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HMRC internal manual

Capital Gains Manual

Leases: Disposal: Introduction

There are two basic methods by which a disposal of a lease can take place: 

  • assignment,
  • surrender.

Where a lease is assigned, the tenant passes all the benefits and obligations of the lease to the new tenant (‘the assignee’).

Where a lease is surrendered, it is passed back to the landlord and will normally merge with the landlord’s superior interest (that is, the landlord’s freehold or superior leasehold interest).

Whether a lease is assigned or surrendered, the tenant will have disposed of his entire interest in the lease. The guidance at CG71120 and CG71140P applies equally to assignments and surrenders. The guidance at CG71210 only applies to an assignment of a lease and the guidance at CG71230P only applies to the surrender of a lease.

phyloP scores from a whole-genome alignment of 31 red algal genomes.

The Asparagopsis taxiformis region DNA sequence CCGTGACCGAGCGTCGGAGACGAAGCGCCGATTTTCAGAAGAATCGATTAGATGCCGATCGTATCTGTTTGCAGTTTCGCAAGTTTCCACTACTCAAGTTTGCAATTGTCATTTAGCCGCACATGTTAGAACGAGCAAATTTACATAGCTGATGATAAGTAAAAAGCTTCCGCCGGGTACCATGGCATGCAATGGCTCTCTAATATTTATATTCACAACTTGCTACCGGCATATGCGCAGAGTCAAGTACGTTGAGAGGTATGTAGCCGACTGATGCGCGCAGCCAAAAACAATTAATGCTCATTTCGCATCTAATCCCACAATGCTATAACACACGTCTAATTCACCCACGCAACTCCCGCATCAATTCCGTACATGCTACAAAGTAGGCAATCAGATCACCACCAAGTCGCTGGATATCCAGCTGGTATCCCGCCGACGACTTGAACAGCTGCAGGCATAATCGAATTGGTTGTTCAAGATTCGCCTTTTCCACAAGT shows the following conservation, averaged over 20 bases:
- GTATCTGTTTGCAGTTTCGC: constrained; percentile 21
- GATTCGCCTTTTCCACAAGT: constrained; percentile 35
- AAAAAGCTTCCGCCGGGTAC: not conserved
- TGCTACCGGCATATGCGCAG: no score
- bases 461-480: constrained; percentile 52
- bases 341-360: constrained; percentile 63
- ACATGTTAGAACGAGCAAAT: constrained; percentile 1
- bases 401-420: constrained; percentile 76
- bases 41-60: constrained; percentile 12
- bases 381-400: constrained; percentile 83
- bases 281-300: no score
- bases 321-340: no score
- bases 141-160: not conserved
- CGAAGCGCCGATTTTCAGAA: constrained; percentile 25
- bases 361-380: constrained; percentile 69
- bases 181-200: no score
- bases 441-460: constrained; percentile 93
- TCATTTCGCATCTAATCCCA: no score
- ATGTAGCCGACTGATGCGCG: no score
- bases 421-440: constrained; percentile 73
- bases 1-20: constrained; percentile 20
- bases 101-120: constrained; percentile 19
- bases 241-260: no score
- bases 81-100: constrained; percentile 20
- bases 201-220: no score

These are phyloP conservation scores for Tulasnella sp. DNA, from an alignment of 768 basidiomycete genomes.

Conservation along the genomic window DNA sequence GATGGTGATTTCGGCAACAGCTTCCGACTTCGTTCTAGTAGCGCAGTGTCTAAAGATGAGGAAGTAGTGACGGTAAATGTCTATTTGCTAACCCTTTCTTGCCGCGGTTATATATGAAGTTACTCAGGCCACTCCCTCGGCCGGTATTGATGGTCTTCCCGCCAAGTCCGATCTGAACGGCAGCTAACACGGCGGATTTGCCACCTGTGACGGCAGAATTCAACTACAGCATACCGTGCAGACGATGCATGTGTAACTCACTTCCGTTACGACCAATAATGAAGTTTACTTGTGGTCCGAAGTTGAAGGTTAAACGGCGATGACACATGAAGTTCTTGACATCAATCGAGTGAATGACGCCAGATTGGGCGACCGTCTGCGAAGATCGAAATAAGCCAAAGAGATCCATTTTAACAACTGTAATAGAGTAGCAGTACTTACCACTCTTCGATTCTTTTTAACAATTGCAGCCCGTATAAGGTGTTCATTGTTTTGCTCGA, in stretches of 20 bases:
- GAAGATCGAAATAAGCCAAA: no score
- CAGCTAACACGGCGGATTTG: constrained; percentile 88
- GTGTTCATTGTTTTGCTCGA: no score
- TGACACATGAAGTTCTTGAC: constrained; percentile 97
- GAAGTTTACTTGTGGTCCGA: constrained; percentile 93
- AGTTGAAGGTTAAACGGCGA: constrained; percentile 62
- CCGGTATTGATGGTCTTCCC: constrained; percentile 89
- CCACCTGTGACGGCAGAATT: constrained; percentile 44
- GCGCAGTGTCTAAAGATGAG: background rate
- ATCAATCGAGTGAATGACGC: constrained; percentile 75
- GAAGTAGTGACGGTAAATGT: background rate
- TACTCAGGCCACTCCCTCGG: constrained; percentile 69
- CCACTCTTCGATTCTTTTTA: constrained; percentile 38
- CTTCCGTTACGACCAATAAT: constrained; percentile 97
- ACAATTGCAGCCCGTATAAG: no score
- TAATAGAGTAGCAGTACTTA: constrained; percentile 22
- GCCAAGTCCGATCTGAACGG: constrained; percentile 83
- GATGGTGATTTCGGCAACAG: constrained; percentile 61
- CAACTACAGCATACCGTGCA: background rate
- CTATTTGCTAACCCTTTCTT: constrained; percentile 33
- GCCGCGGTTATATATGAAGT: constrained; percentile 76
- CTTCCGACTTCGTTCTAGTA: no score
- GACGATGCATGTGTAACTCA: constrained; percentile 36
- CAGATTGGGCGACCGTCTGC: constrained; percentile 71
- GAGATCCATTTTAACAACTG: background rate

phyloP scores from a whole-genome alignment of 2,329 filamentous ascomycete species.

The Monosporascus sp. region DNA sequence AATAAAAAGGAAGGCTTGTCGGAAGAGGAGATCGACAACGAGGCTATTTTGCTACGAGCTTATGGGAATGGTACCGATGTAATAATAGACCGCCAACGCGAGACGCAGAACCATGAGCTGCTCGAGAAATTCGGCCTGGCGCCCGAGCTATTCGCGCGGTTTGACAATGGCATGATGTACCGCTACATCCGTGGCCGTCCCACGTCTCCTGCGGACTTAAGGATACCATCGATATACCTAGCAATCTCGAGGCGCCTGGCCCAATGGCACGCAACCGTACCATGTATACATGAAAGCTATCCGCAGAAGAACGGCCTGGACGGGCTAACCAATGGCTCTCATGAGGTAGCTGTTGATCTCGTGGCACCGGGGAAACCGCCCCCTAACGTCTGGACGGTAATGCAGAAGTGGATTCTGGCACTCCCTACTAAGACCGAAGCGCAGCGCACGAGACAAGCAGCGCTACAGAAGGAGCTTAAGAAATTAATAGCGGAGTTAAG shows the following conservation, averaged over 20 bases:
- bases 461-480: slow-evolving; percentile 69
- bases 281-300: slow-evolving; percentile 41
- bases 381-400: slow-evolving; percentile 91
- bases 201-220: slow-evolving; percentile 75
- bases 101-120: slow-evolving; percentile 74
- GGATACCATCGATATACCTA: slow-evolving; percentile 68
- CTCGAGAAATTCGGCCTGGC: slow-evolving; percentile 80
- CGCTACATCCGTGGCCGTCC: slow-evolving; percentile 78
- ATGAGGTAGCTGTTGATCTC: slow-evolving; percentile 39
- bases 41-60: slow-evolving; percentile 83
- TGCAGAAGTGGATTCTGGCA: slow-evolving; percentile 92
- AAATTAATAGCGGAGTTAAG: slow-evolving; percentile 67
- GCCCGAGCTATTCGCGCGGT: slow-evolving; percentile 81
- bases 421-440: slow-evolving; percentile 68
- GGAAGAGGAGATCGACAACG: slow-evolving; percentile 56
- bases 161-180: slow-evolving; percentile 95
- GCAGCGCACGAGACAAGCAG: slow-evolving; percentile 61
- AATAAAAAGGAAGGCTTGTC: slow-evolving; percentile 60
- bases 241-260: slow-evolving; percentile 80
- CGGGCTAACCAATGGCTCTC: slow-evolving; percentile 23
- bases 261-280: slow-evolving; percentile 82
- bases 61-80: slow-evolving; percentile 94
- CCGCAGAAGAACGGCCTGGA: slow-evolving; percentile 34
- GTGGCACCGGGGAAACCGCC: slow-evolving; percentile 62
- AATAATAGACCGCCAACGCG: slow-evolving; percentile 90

A part-disposal of a lease will occur if the tenant grants a sub-lease of the whole or part of the property covered by the lease. This is a part-disposal because the tenant will have retained a part of his original interest in the property. The guidance on dealing with such cases is at CG70950P and CG71000P.

There will also be a disposal or part-disposal of the lease if a capital sum is derived from it, TCGA92/S22.

If the parties to the transaction are connected, see CG14560 onwards, or the transaction is not at arms length, the disposal will be deemed to have taken place at market value, see CG14530 onwards.